During the biggest online shopping day of the year with consumers estimated to spend $1.5 billion, federal officials teamed up with European law enforcement agencies to shut down over 130 websites hawking illegal counterfeit items on the internet.
Project Cyber Monday 3 marks the third year in a row that U.S. Immigration and Customs Enforcement (ICE) has shut down the websites selling counterfeit goods.
“Everything from Ergobaby carriers to New Era hats, Nike sneakers, Tiffany jewelry, Oakley sunglasses and NFL jerseys, just to name a few. Even counterfeit Adobe software was for sale,” ICE Director John Morton said during a conference call with reporters.
ICE’s The National Intellectual Property Rights Coordination Center and Homeland Security Investigations partnered with EUROPOL, the European Union’s law enforcement agency, to take down the 101 websites on U.S. internet servers and 31 websites with European domain names.
“Counterfeit Hermes purses, Christian Louboutin shoes and various Nike apparel, all of it fake, all of it substandard,” Morton said about the quality of the knock-off items.
According to figures from the Commerce Department intellectual property (IP) theft costs U.S. industries an estimated $200 billion to $250 billion annually.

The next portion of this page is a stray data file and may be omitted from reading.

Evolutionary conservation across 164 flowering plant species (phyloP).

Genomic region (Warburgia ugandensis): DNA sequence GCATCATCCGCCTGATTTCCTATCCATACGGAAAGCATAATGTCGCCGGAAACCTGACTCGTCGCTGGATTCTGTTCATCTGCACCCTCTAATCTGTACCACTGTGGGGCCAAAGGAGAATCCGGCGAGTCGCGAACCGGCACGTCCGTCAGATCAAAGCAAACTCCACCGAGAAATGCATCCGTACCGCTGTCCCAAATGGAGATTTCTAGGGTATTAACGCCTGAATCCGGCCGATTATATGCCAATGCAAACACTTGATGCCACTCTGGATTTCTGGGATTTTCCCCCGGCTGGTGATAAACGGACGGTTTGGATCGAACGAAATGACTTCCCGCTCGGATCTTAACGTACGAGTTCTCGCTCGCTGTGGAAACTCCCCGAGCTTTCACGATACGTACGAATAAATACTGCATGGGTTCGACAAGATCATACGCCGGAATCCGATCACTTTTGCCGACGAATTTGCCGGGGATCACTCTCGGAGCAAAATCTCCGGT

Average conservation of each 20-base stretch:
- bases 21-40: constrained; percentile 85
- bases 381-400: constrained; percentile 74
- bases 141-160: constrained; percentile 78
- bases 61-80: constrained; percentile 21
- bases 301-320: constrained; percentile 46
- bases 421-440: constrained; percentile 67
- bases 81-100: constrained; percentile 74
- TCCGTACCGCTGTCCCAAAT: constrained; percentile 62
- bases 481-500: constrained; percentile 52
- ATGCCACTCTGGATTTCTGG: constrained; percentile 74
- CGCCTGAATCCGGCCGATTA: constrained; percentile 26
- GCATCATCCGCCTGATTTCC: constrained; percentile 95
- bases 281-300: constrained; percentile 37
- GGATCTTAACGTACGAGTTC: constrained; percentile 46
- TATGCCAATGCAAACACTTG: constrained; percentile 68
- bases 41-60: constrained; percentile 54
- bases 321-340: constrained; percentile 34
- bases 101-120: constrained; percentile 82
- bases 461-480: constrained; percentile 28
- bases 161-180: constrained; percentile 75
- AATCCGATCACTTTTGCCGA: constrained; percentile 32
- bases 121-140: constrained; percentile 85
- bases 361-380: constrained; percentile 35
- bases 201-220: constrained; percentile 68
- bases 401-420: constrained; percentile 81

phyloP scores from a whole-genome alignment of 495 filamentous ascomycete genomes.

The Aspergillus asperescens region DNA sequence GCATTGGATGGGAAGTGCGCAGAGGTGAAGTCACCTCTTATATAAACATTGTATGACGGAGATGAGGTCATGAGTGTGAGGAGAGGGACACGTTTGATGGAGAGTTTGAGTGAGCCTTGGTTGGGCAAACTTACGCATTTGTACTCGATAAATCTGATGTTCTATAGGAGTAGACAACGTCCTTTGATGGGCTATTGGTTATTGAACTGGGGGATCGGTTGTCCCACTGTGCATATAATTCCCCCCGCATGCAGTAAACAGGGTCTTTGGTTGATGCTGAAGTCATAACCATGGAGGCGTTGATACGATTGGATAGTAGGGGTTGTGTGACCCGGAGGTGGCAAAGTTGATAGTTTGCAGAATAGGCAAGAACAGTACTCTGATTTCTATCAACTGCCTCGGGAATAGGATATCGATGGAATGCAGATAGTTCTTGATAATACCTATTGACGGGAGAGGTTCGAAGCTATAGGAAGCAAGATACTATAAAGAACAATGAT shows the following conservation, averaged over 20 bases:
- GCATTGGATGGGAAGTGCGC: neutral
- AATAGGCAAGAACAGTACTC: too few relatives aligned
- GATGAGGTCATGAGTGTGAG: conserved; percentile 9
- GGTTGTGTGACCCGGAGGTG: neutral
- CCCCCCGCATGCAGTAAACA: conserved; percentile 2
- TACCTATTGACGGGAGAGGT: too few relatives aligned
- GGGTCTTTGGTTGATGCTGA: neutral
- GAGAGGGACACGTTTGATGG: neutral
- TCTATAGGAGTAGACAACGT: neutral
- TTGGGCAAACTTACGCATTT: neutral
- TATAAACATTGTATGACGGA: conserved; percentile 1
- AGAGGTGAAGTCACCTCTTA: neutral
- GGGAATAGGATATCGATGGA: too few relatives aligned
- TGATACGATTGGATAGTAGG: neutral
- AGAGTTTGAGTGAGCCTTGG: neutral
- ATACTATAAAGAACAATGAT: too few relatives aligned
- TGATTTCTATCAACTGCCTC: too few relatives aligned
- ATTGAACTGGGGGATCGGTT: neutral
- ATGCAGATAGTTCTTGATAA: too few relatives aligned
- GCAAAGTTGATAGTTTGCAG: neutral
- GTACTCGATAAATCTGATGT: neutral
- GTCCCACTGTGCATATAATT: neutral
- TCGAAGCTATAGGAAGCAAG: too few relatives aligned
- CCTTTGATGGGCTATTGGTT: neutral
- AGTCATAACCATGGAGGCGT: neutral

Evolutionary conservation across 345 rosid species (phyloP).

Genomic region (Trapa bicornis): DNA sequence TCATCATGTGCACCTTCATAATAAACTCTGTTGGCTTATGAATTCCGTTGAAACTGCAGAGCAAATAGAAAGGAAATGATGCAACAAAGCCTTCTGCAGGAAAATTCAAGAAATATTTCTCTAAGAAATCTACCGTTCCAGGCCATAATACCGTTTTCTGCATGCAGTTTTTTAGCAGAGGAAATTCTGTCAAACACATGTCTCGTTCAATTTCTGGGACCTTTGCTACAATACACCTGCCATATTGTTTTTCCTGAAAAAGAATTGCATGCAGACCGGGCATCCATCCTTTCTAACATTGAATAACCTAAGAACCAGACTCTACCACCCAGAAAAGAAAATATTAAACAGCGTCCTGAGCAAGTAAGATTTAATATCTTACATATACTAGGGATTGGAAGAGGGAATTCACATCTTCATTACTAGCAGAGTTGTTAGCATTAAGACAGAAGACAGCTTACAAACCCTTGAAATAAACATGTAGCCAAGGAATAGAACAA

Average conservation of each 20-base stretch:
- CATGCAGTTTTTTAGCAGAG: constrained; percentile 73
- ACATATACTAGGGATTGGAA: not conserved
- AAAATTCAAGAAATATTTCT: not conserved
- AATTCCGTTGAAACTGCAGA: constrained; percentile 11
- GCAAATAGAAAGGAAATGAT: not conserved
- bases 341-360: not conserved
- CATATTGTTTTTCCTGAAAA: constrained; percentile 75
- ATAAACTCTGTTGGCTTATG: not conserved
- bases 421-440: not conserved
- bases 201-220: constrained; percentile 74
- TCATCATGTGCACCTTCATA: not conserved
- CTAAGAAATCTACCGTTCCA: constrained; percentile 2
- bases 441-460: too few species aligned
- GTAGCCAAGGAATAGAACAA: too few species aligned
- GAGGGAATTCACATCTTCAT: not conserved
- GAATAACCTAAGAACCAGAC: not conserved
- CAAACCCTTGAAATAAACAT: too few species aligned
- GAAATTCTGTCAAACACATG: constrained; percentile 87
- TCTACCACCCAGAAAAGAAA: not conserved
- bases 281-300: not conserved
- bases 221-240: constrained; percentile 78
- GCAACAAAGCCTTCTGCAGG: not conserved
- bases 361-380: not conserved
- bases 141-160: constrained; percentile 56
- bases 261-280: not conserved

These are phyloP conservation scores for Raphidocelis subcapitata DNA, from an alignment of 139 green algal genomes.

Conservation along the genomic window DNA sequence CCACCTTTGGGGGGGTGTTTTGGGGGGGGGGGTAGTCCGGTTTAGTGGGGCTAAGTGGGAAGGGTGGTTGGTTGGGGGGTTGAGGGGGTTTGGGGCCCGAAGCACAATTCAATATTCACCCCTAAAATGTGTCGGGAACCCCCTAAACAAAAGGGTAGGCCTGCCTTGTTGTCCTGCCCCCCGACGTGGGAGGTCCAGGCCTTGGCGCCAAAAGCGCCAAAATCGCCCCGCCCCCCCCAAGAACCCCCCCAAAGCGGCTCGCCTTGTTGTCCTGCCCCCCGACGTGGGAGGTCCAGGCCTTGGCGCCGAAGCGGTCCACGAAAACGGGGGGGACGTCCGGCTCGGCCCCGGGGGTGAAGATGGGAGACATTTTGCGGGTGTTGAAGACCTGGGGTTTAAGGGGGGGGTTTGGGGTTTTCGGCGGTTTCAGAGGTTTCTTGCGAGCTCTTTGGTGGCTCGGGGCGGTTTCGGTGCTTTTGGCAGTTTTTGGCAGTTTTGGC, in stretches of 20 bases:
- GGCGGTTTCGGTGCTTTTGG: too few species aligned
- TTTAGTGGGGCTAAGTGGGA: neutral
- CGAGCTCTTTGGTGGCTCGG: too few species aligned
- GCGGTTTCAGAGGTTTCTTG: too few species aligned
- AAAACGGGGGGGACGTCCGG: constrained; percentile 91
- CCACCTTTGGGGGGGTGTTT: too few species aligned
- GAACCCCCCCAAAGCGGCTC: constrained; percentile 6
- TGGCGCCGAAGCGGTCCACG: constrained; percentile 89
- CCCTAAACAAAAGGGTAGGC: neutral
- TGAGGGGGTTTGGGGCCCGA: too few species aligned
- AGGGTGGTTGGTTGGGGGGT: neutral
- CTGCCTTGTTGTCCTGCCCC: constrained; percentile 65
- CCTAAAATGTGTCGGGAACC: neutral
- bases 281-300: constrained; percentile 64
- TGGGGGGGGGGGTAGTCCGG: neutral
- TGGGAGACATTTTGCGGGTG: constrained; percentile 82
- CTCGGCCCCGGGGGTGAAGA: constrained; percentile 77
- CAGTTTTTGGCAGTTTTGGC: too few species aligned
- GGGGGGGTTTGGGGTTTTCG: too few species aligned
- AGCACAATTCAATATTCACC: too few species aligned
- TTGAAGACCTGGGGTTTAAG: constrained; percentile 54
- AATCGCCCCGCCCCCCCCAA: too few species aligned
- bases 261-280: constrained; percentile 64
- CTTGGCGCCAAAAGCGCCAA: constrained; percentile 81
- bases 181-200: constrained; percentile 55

“When IP rights are violated, jobs are lost, businesses are stolen and ultimately consumers are cheated. Remember, counterfeiters care about making money and only about making money. They don’t pay health care. They don’t pay pensions. They don’t pay taxes. They don’t care about the people that work for them and they don’t, frankly, care about the consumers who purchase the products,” Morton said.
ICE obtained court orders to shut the websites down after investigators purchased items from the websites and verified that the items were knock-offs. No arrests were announced as part of the cyber-Monday crackdown but Morton said the cases were ongoing and could lead to prosecutions.
Along with the website seizures ICE has also worked with PayPal to attempt to seize funds associated with the websites selling the counterfeit goods. Officials will not reveal how many PayPal accounts have been seized citing the ongoing investigation but noted that accounts in excess of $175,000 have been targeted. ICE officials noted that unsuspecting consumers may not only be buying fake items, but that they are providing credit card and other financial information to fraudsters.